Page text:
Tony Buzzelli, vice chairman and regional managing partner of Deloitte LLP Pacific Southwest, commends McCormick for his competent leadership skills and looks forward to McCormick leading the Phoenix office.

“Having served some of the largest companies in Arizona over the last decade, Jonas has demonstrated strong leadership and success in driving value for our clients,” Buzzelli states. “Jonas’s focus on growing our business, developing our people and representing Deloitte positively in the marketplace position him well to serve as managing principal of our Phoenix office.”

hr_industry_leader

2009 HR Industry Leader Of The Year Honoree

Patrick BurkhartName: Patrick Burkhart
Title: Assistant Director
Company: Maricopa County Human Services Department/ Maricopa Workforce Connections

Years with city: 3.5
Years in current position: 2.5
Entity Established: 1998
Employees in AZ: 71
Employees in HR dept.: 4
www.maricopaworkforceconnection.com

Words such as “tirelessly” and “diligently” are used to describe the work ethic of Patrick Burkhart as he collaborates with Maricopa Workforce Connections (MWC) to help people find jobs and assist local businesses seeking qualified employees to hire.

Burkhart is assistant director of the Maricopa County Human Services Department, and MWC is a department division.

MWC offers comprehensive recruitment and talent-acquisition services to businesses, organizations and associations located in Maricopa County and outside the city of Phoenix. Its services are particularly important in today’s recessionary times, as it researches labor market trends and helps job seekers identify their transferable skills. MWC also helps individuals refine their employment search to ensure they are applying for the right jobs using appropriate information and job-hunting techniques. MWC is funded by a federal grant under the Workforce Investment Act of 1998, and offers its services for free to both businesses and people.

Building relationships is Burkhart’s forte. He establishes rapport with community partners, business leaders and others who may be beneficial to MWC’s clients. He oversees MWC operations and is always looking for opportunities to leverage support and improve efficiency. For example, Burkhart tapped the expertise of another agency to streamline MWC’s processes, reduce waste and alleviate staff stress caused by the increasing number of job-seeking clients requesting assistance at the county’s career centers.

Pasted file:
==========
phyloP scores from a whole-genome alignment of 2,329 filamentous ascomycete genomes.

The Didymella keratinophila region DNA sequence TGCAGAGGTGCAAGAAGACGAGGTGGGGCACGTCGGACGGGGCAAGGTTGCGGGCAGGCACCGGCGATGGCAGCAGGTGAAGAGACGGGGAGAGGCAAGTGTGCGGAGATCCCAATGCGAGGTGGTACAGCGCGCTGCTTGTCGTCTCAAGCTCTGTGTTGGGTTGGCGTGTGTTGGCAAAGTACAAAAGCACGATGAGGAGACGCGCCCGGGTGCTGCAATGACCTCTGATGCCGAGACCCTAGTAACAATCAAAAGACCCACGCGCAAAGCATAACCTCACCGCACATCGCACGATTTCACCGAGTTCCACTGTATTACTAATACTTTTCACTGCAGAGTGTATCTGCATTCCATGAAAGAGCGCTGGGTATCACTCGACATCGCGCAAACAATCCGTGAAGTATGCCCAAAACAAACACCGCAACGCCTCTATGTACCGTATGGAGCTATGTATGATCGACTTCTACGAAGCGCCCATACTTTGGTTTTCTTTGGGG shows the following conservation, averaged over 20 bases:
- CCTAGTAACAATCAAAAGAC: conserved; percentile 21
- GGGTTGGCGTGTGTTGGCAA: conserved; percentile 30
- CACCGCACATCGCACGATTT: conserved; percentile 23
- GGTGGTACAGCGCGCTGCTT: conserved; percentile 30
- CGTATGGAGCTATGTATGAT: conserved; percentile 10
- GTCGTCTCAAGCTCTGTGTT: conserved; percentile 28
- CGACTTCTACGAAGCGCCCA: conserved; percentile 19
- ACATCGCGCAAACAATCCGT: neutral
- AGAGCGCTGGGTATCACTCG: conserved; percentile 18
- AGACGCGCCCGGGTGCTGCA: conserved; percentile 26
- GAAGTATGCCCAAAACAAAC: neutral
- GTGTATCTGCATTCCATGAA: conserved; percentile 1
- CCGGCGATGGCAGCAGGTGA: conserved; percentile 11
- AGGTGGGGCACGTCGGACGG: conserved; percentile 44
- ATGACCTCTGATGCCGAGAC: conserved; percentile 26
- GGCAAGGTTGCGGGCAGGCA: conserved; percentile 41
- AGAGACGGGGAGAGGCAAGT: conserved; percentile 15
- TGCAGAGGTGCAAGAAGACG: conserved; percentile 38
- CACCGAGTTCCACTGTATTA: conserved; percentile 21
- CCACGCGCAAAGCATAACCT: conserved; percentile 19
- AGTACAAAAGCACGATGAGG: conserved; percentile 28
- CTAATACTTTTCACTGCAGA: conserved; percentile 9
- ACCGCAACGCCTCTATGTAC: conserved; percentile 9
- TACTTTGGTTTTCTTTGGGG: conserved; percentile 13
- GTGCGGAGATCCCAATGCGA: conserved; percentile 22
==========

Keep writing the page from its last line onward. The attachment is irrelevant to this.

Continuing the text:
Burkhart also took the initiative to bridge gaps between MWC and other work force development agencies in the region to form the Maricopa County Human Capital Collaborative. The collaborative applies for grant funding to enhance the efforts of local work force agencies and bring additional resources to the area.

Because MWC is federally funded and resources are directed to businesses and individuals, money is not available to pay for memberships in various organizations. Instead, Burkhart and his team work closely with chambers of commerce, the Greater Phoenix Economic Council, the Arizona State Council of the Society for Human Resource Management and the Governor’s Council On Workforce Policy at the Arizona Department of Commerce. Burkhart also works with dozens of public and private organizations that either provide services to the community or have a stake in MWC through positions on its youth council and board of directors.

MWC offers an array of business services, employer services, employed-worker training, on-the-job training, recruitment services, youth services and job fairs. MWC also informs businesses on an array of employment and training-related tax incentives. These incentives include state corporate income tax credits for the creation of new jobs at companies with less than 10 percent retail, a 40 to 60 percent reduction of property taxes for five years at small manufacturing companies, federal work opportunity tax credits and federal welfare-to-work tax credits.

MWC also offers assistance to companies that are downsizing and helps displaced employees with their transition to new employment. Services include information on unemployment insurance, career and job fairs, access to job postings, and workshops on job-search skills, resume writing, interviewing, personal finances and budgeting.